Peak 10 Fat Blaster Cardio Interval Burn–that title is a mouthful. I want to start this review by saying I am a big fan of Michelle Dozois and her Peak 10 workouts. But I do not like this one. I actually pre-ordered it and Fat Blaster Cardio Strength when they first came out months ago but something kept me from trying them. I was hesitant because each time Michelle comes out with a new Peak 10 workout the choreography becomes more complex. And I hate complex choreography. Well, she definitely delivered–the choreography in this workout is very complex. I would have to say this workout has the most complex choreography of all of her Peak 10 workouts (I have not done Fat Blaster Cardio Strength yet, but the Cardio Strength workouts generally have less complex choreography than the Cardio Interval Burn workouts anyway) and is the least intense of all of her Peak 10 straight cardio workouts. It was all around disappointing. The HIITs were barely HIIT-level except for the very last one and that one was yet another unnecessarily difficult move that in the end I just substituted tuck jumps for.
Before I go any further I am going to paste the basis of Michelle’s Peak 10 Cardio workouts–it is the same in all of the Cardio Interval Burns so no point re-writing it:
The Peak 10 workouts have a basic structure, though the strength and cardio interval workouts differ a bit. There are 5 circuits, each done twice for a total of 10 circuits. She calls the circuit pairs “blocks.” Each circuit has a basecamp, an ascent, a climb and a peak. Base Camp is a recovery period. Ascent is a more aerobic based cardio when you start raising your heart rate. Climb takes the cardio up to a higher intensity and the Peak is a 30 second anaerobic HIIT. The cardio only Peak 10s differ from the Cardio Strength workouts in several ways. First–they’re easier! That’s not to say that they are easy! They are not—they are very intense cardio. However, you do get a genuine recovery. In the Peak 10 Cardio Strength workouts it does not feel like there is any recovery! You’re always pushing it to the max. In the cardio only programs the Base Camp is a genuine (short) recovery that, in my opinion, carries over to the Ascent. The Ascent is good cardio, but it isn’t intense. The only aspect of the cardio-only Peak 10s that is more difficult than the strength Peak 10s is that the Peak is longer (approx 30 seconds rather than the approx 15 second Peaks in the Strength workouts).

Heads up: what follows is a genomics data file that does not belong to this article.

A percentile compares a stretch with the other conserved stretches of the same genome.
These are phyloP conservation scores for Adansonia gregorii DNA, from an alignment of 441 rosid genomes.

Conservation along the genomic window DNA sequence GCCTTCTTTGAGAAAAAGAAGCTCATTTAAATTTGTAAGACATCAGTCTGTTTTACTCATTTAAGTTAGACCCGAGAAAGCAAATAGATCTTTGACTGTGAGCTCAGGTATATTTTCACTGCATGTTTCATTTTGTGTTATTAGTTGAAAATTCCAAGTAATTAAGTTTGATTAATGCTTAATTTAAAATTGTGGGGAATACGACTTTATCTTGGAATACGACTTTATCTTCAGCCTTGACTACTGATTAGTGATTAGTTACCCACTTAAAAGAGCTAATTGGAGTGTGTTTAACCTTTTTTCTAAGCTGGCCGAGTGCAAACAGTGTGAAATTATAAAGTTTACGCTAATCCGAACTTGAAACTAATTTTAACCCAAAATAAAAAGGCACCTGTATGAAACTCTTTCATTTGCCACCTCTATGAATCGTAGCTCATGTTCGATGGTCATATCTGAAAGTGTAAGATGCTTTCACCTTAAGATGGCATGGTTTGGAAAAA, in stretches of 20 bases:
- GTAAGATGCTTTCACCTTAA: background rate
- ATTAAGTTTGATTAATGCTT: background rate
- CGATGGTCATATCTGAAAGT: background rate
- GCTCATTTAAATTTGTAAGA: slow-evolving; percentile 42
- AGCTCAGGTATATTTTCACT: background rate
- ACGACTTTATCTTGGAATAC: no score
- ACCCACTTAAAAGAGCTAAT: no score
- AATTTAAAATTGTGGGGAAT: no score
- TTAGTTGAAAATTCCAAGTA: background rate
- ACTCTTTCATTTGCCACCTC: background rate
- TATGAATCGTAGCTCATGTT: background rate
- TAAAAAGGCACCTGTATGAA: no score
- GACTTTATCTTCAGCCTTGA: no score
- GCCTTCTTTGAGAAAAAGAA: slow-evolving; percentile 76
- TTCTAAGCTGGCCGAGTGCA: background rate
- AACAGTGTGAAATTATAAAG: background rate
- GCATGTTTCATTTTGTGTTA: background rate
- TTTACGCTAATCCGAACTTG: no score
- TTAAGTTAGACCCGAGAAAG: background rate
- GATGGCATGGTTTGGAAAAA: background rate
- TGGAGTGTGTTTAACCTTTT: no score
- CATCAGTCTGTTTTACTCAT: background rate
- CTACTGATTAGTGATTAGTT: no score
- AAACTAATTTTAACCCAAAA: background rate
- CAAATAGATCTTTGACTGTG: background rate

Fat Blaster Cardio Interval Burn has some new things that the other Peak 10 workouts don’t have and I really like. I really am disappointed that I dislike the actual workout so much. First, she has a modifier for people who aren’t at an advanced fitness level and/or prefer low impact workouts. Second, since there are quite a few plank-based moves, she has a “no floor” modifier. This is a man who does an alternate exercise that is still intense (not easier/low impact) but doesn’t take you to the floor. She has an express version of the workout that is only 40 minutes long and a 3:30 movement review that goes over some of the more complex choreography to prepare you for it when it appears in the workout. Michelle does introduce some cool new moves in this workout that I really like–the “superhero combination”–this is a very cool and effective combo that she shows in the movement review. I liked it a lot and it was probably one of the highlights of the entire workout for me. I also like the the final 10 minute block the most–tho it is the block that contained the unnecessarily complicated (yet most intense) Peak HIIT that I substituted tuck jumps for. There were a few more moves/combos I did like, but overall the bad (complex choreography and barely HIIT-level HIITs) outweighed the good.
I’m actually going to keep this review pretty short since I didn’t like the workout and will not be returning to it. It has been a while since I’ve done my other Peak 10 (and PeakFit Challenge) workouts and this workout really made me want to go back and sample her choreography again. Next weekend I plan to do Peak 10 Fat Blaster Cardio Strength
, but after that I am going to return to some of her other Peak 10 workouts (and maybe one day finally review PeakFit Challenge). I will try to remember to come back here and post an update–just verifying that yes, the choreography in this workout is much more complex than in her other Peak 10 workouts.
Peak 10 Fat Blaster Cardio Interval Burn
is 60 minutes long; 4 minute warm up, 51 minute training time and 5 minute cool down. As mentioned above, the training time consists of 5 approx. 10 minute blocks. Each block is broken down into two 5 minute circuits; the first time it is done it focuses on one side of the body and the second time it focuses on the other side of the body. Each circuit contains a Basecamp (recovery), an Ascent, a Climb and a Peak (HIIT). I’m not going to break down the entire workout, but here are the Peaks: 1. long jump forward, drop into plank and walk hands back to feet; 2. jumping while raising knee and bringing opposite elbow to knee; 3. squat touch down to pencil jump; 4. side leap with knee raise; 5. squat to runners lunge. This last Peak (#5) is the one that, IMHO, is unnecessarily awkward. You are doing a sort of tuck jump but bringing one knee forward and one leg back while doing it, in a sort of lunge. I hate the move. However, it is apparently the latest trend in plyometrics. It has appeared in Insanity Max:30
and in Jillian Michaels BodyShred
–both of which are new advanced fitness programs